Posts in Category "Uncategorized"

List Form Fields with this Acrobat XI Pro Action

Jonathan Schreiber, a very smart colleague of mine who specializes in Adobe EchoSign, asked me if it was possible to list all of the form fields in a PDF. Jonathan was developing an application to map the Acrobat form fields to a custom API for EchoSign.

If you don’t understand what any of that means, don’t worry about it. If you develop PDF forms, it can be useful to have an inventory of all of the fields. That can help you check for errors and better understand tabbing order and naming.

Oddly, although the Forms panel in Acrobat shows a list of them, there is no way to export the list.

So, I cooked up an Acrobat Action which uses a custom JavaScript to write all of the field names, in order, to the JavaScript console:

000_list_fields

You can select the text in the Console and copy it into another application or (top tip!) choose Create PDF from Clipboard in Acrobat to create a new PDF listing your fields.

Installing the Action

  1. Download the List Form Fields Action here
  2. Unzip the file
  3. Rename the action to List Form Fields.sequ
  4. Double-click the .SEQU file to import to Acrobat.

Some Set-Up

Most folks should be able to use the Action to write the form fields list to the JavaScript Console. However, it wouldn’t hurt to make sure that your JavaScript settings are set correctly so that it works.

Choose Edit>Preferences and select the JavaScript category. On the Mac, choose the Application menu, then Preferences.

Make sure your JavaScript Prefs look like this:

JavaScipt console Prefs

Using the Action

Here’s how to use the List Form Fields action:

  1. Open a PDF with form fields
  2. Open the Tools pane then open the Actions section
  3. Locate the List Form Fields action and click on itSelect the List Form Fields Action
  4. Click the Start button
    Start the Action

A few Notes about the Action

The Action works on both AcroForms (traditional Acrobat forms) as well as LiveCycle Designer (XML-based) forms.

If your organization deploys Acrobat with JavaScript turned off and locked, you will not be able to run this Action. If your JavaScript preferences are grayed out, that is likely the case.

 

 

Real Time Transcripts, Collaboration and More

Adobe® Connect™ is Adobe’s web conferencing platform for web meetings, eLearning, and webinars. My guess is that most legal professionals have taken part in a web conference which allows for computer screen sharing and collaboration. Most large law firms have access to webinar services hosted by one of the major web conferencing platforms such as Adobe Connect, WebEx, Go to Meeting, etc.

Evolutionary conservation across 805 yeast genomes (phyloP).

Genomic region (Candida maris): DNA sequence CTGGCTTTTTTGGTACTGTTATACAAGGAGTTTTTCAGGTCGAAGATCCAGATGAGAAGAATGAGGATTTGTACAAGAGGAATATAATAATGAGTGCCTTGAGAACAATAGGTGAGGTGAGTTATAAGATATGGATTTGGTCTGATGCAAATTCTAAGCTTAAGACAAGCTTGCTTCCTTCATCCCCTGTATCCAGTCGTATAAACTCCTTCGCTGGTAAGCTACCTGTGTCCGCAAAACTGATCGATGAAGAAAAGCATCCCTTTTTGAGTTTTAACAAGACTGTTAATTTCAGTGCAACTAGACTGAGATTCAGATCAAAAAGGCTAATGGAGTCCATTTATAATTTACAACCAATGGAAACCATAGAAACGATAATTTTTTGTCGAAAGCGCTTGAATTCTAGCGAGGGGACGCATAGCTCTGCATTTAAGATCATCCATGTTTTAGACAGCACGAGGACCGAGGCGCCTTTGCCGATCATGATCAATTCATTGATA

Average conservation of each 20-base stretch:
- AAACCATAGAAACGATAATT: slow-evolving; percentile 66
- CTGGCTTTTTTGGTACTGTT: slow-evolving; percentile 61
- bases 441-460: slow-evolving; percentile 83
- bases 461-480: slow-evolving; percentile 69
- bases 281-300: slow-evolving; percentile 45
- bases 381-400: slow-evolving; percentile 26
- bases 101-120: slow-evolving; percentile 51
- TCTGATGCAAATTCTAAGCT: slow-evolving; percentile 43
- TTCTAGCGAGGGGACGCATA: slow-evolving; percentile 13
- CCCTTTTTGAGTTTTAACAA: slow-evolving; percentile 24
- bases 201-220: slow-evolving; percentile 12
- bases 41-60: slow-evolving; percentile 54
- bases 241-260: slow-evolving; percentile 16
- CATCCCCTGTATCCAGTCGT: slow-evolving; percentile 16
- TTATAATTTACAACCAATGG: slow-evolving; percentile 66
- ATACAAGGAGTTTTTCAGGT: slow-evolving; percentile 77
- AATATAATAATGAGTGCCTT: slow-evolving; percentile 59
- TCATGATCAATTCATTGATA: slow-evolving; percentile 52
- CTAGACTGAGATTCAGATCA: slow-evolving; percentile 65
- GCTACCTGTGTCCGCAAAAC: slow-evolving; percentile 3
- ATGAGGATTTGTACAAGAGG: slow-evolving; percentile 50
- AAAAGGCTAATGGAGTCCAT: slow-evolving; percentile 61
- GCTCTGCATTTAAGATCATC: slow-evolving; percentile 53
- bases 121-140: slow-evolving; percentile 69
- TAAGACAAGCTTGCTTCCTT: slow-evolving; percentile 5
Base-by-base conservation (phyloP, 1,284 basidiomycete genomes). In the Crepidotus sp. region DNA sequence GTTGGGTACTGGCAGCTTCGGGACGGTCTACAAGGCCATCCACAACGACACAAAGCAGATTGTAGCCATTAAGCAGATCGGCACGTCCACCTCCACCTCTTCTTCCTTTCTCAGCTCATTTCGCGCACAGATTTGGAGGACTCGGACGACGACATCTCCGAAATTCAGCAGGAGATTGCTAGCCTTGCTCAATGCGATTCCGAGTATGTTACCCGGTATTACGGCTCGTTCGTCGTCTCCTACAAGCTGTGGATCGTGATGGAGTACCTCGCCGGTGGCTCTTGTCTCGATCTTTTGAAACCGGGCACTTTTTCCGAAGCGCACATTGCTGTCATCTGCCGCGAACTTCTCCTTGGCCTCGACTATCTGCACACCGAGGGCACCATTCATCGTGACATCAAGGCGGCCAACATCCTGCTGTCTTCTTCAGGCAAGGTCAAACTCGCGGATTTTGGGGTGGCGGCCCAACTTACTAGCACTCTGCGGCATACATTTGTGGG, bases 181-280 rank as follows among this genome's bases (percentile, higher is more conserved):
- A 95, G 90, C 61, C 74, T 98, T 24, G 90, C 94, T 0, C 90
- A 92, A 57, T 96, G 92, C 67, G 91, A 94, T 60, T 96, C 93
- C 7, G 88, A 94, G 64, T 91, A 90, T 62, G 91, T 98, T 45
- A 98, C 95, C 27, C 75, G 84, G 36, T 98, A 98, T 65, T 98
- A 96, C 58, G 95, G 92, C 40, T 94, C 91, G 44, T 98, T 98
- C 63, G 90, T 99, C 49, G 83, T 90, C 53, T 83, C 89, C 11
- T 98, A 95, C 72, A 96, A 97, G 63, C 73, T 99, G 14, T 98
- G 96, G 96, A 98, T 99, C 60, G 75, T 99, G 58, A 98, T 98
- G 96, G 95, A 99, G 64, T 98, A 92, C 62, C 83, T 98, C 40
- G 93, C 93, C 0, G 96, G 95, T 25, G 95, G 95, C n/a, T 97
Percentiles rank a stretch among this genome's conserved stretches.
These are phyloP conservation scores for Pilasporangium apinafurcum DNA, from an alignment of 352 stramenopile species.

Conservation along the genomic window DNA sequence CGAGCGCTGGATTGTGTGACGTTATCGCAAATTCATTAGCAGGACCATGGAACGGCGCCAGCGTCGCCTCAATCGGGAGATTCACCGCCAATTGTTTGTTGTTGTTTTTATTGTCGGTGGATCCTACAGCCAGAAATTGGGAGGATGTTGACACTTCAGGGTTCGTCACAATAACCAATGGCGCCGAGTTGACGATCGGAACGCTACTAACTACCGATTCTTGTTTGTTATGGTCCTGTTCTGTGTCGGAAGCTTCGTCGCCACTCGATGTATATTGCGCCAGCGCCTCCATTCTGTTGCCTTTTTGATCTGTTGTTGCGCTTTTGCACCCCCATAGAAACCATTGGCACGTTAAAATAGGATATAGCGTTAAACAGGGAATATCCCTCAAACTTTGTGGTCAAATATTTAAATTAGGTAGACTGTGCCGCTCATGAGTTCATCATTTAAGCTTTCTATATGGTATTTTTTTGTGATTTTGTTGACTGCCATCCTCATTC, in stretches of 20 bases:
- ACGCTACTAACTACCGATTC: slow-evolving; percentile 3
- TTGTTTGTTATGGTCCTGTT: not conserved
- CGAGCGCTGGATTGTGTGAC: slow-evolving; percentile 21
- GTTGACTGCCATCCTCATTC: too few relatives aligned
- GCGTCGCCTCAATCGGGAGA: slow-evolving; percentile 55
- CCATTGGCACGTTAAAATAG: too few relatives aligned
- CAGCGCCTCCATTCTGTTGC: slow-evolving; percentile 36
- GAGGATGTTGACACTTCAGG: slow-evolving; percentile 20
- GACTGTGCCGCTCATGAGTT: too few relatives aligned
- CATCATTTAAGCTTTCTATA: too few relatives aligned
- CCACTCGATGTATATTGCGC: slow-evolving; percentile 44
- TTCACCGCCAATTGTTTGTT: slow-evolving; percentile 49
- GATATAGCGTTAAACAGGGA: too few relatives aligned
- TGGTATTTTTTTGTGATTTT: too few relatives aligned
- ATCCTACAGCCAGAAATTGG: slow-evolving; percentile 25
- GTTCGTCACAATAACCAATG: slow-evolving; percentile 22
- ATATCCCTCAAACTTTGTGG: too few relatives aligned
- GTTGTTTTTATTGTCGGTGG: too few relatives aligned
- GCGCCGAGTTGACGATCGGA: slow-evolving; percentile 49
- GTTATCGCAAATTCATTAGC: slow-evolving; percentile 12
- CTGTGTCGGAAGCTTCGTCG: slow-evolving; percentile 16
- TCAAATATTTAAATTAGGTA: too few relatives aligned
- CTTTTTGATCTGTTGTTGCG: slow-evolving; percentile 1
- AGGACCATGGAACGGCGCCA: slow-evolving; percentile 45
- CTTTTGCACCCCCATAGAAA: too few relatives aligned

One thing that distinguishes Adobe Connect from other web conferencing tools is that Adobe positions it as a development platform. This allows our partners to create some really interesting tools that run on top of the platform to meet the needs of vertical markets.

In fact, when I saw StreamText Legal’s new add-ins for Adobe Connect, I was blown away.

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Acrobat/Reader 11.04 Update Fixed Signature Detection Issue

Yesterday, Adobe released Acrobat/Reader 11.04 which fixes the signature detection issue I reported in a previous post.

The update also includes improvements for Export to Excel and Word, enhances performance and fixes some bugs.

You can read the full release notes here.

The Vastly Underutilized Create PDF from Clipboard Feature

PDF from ClipboardThere are many ways to create PDF files using Acrobat, but one of the most useful might not be very well known to many Acrobat users.

I’m referring to Create PDF from Clipboard.

As the name suggests, Create PDF from Clipboard takes whatever is on your Clipboard and converts it to PDF. Amazingly, it works for just about anything you can put on the clipboard. I use this feature in Acrobat every day, sometimes several times a day.

How do I access Create PDF from Clipboard?

While it’s not hidden, you might not have run across it. The Create PDF from Clipboard feature works in both Acrobat Standard and Pro. Here’s how it works:

  1. Copy something to the clipboard
  2. In Acrobat, X, choose File > Create > PDF from Clipboard
    - or – Click the Create Button and choose PDF from Clipboard
    - or  (Windows only) type ALT-F-R-C

The instructions above are for Acrobat X, but the feature works substantially the same in Acrobat 9.

Acrobat converts the content on the clipboard to PDF and create a new, Untitled PDF document. Save the new document and you’re good to go.

How it Works and Limitations

  • Converting text on the clipboard generally preserves fonts and formatting, but not always. Results are typically like pasting text into a new word processing document and converting that to PDF. Text is laid out generically and the margins may be different.
  • If there isn’t anything on the clipboard, or if the content cannot be converted to PDF, this feature will be grayed out.
  • The content you want to convert must be in an application. You can’t, for example, select a JPEG file on your desktop and copy it to the clipboard. Acrobat won’t know what to do and the feature won’t be available.
  • Some applications don’t copy with the same quality. I noticed that while I can copy Visio objects to the clipboard, that the results are bit-mapped when converted via the clipboard to PDF.

Read on to learn about a few ways to use this feature and I’ll even tell you about a related and even more obscure way to create PDF.

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